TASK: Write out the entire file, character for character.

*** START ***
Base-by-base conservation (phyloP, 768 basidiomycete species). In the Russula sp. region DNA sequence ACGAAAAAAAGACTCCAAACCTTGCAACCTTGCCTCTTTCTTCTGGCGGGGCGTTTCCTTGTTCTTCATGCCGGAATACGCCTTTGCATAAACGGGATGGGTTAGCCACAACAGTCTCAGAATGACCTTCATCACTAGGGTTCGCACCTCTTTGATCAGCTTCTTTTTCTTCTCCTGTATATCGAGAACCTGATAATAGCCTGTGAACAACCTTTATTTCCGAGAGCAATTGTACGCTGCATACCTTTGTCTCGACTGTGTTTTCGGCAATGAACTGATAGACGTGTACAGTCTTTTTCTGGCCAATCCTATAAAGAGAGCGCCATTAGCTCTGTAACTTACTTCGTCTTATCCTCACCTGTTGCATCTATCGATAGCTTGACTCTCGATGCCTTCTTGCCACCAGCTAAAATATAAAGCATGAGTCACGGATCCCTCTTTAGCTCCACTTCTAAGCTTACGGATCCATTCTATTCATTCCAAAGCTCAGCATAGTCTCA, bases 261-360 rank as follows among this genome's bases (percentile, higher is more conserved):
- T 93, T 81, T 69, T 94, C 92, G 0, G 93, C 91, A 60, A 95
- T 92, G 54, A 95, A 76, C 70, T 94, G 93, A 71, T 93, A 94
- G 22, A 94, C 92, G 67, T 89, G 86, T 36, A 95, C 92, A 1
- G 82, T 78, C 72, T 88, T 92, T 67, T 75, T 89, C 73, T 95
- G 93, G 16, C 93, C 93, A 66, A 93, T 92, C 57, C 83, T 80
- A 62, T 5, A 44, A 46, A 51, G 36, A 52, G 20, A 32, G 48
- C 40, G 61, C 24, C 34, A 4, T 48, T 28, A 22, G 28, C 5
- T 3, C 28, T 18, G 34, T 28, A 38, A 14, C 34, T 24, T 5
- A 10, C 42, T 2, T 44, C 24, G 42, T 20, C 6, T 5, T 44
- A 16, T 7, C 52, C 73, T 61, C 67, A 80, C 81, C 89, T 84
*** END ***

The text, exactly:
Base-by-base conservation (phyloP, 768 basidiomycete species). In the Russula sp. region DNA sequence ACGAAAAAAAGACTCCAAACCTTGCAACCTTGCCTCTTTCTTCTGGCGGGGCGTTTCCTTGTTCTTCATGCCGGAATACGCCTTTGCATAAACGGGATGGGTTAGCCACAACAGTCTCAGAATGACCTTCATCACTAGGGTTCGCACCTCTTTGATCAGCTTCTTTTTCTTCTCCTGTATATCGAGAACCTGATAATAGCCTGTGAACAACCTTTATTTCCGAGAGCAATTGTACGCTGCATACCTTTGTCTCGACTGTGTTTTCGGCAATGAACTGATAGACGTGTACAGTCTTTTTCTGGCCAATCCTATAAAGAGAGCGCCATTAGCTCTGTAACTTACTTCGTCTTATCCTCACCTGTTGCATCTATCGATAGCTTGACTCTCGATGCCTTCTTGCCACCAGCTAAAATATAAAGCATGAGTCACGGATCCCTCTTTAGCTCCACTTCTAAGCTTACGGATCCATTCTATTCATTCCAAAGCTCAGCATAGTCTCA, bases 261-360 rank as follows among this genome's bases (percentile, higher is more conserved):
- T 93, T 81, T 69, T 94, C 92, G 0, G 93, C 91, A 60, A 95
- T 92, G 54, A 95, A 76, C 70, T 94, G 93, A 71, T 93, A 94
- G 22, A 94, C 92, G 67, T 89, G 86, T 36, A 95, C 92, A 1
- G 82, T 78, C 72, T 88, T 92, T 67, T 75, T 89, C 73, T 95
- G 93, G 16, C 93, C 93, A 66, A 93, T 92, C 57, C 83, T 80
- A 62, T 5, A 44, A 46, A 51, G 36, A 52, G 20, A 32, G 48
- C 40, G 61, C 24, C 34, A 4, T 48, T 28, A 22, G 28, C 5
- T 3, C 28, T 18, G 34, T 28, A 38, A 14, C 34, T 24, T 5
- A 10, C 42, T 2, T 44, C 24, G 42, T 20, C 6, T 5, T 44
- A 16, T 7, C 52, C 73, T 61, C 67, A 80, C 81, C 89, T 84